3D Blu-ray is a media format that creates the illusion of tactile depth perception (three dimensional effects), quite literally as if the image were popping out of the screen, making the viewer feel part of the scene. It uses high definition 1080p quality to provide an unmatched entertainment experience.
Special eyewear is required to properly view the three-dimensional video imagery. In addition to the actual movies on this media format, the navigation options employ a 3D effect through menus and subtitles. The specifications were revealed in late 2009 and hit the consumer market in 2010.
Blu-ray 3D media is currently a small niche market of products and equipment. The first movie title released with full specifications was Monsters vs Aliens and was exclusively available with the purchase of Samsung’s 3D HDTV, Samsung glasses, and a BD-C6900 player. In order operate the 3D Blu-ray player, you must have these items: a format specific TV, glasses, and a player as well as a high-speed HDMI cable. A limited number of movies are available on the market with the 3D specifications and capability.
Currently, the market for 3D Blu-ray and other 3D media formats like television is very poor. Initial hype for 3D based media was huge but quickly fizzled due to several factors, which include cost, timing, performance, and viewers preferences. The 2009 switch from analog to digital TV broadcasting required many consumers to purchase new HDTVs and were not likely to buy all new sets so soon.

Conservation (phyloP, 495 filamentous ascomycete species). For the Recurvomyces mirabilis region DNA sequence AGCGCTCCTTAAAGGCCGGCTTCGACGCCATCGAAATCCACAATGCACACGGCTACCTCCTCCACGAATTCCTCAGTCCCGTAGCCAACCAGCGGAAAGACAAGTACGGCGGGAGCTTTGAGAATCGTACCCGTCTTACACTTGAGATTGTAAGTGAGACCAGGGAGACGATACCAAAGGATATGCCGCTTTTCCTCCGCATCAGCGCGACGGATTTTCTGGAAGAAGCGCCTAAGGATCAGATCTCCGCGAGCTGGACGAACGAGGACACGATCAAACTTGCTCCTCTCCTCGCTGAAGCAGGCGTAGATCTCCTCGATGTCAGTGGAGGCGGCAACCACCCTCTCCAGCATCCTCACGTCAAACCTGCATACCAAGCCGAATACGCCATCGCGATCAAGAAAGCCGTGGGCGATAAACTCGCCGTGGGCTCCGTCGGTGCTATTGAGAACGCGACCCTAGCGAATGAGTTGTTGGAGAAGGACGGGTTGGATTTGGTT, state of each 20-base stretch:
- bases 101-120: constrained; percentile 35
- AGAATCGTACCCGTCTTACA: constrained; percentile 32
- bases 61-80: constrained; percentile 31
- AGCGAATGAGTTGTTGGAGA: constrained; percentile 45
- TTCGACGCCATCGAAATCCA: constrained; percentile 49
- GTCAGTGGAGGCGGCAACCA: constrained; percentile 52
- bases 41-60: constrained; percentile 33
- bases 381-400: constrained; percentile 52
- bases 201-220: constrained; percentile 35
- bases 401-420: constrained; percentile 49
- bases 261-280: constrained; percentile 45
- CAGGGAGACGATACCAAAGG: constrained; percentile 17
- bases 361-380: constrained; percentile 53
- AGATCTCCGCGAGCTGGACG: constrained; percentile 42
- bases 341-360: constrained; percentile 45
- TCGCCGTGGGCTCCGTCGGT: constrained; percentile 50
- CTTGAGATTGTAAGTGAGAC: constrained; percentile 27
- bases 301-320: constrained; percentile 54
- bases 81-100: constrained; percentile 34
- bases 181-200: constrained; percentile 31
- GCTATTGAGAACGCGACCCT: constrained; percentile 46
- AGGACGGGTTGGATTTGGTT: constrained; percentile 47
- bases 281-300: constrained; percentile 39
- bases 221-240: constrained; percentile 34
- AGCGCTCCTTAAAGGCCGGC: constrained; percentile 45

Like all new technology, 3D televisions and related accessories were and still are very expensive initially. It required special glasses or goggles that cost a small fortune and available media for the 3D market was quite limited. In addition, competing standards for accessories like the goggles made purchases complicated and frustrating. Extra costs besides the goggles included a compatible Blu-ray player and an internet service that included 3D streaming.
3D compatible televisions had performance issues as well. Some had the option of switching back to 2D so you weren’t forced to constantly experience three dimensions while watching. However, the quality of the 2D conversion experience was quite poor and was not capable of reaching 4K resolution quality. 3D Streaming is also very difficult to achieve and requires two channels to feed the normal and 3D images. And of course, these all resulted in higher internet fees.
Lastly, and perhaps most importantly, many consumers find 3D movies and media tedious and irritating. It is something to partake in occasionally if the movie is suitable, and indeed is considered a “movie going” experience, but certainly not for regular television consumption. As such, 3D Blu-ray discs aren’t often utilized or seen on the media market. However, if vinyl’s and mom jeans could make a comeback, so could 3D!